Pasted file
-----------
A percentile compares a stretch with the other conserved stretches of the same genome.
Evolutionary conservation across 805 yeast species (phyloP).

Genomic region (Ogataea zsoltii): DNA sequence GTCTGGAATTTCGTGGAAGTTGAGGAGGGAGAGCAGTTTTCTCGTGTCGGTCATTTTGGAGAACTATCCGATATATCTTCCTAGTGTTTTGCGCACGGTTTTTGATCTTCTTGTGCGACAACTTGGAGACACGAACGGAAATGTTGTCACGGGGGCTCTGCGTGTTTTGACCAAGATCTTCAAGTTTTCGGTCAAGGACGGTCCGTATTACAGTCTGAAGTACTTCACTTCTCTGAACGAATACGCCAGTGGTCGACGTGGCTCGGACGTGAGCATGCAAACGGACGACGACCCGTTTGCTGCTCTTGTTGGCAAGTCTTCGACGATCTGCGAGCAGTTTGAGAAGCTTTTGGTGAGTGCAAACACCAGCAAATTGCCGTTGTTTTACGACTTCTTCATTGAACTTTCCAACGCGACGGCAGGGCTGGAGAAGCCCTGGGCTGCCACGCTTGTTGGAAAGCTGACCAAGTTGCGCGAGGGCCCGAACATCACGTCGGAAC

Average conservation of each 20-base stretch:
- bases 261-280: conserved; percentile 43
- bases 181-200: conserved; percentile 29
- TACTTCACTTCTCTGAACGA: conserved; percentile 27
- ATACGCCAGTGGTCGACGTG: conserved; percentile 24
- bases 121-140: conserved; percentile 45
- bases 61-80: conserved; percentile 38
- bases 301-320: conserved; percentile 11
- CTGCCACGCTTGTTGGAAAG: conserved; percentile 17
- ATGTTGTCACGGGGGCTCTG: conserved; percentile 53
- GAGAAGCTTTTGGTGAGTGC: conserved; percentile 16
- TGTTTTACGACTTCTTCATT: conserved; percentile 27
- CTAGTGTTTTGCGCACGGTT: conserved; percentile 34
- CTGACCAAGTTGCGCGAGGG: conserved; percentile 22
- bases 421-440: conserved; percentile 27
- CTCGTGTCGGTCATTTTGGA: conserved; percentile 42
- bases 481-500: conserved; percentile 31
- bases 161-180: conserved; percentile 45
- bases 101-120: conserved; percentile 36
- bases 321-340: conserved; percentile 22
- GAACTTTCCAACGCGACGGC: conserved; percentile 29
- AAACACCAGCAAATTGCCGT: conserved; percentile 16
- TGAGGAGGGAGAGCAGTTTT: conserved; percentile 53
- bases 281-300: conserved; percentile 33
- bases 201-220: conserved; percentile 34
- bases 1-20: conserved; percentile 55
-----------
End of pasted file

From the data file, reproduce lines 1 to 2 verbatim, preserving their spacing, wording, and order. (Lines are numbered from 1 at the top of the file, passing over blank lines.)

A percentile compares a stretch with the other conserved stretches of the same genome.
Evolutionary conservation across 805 yeast species (phyloP).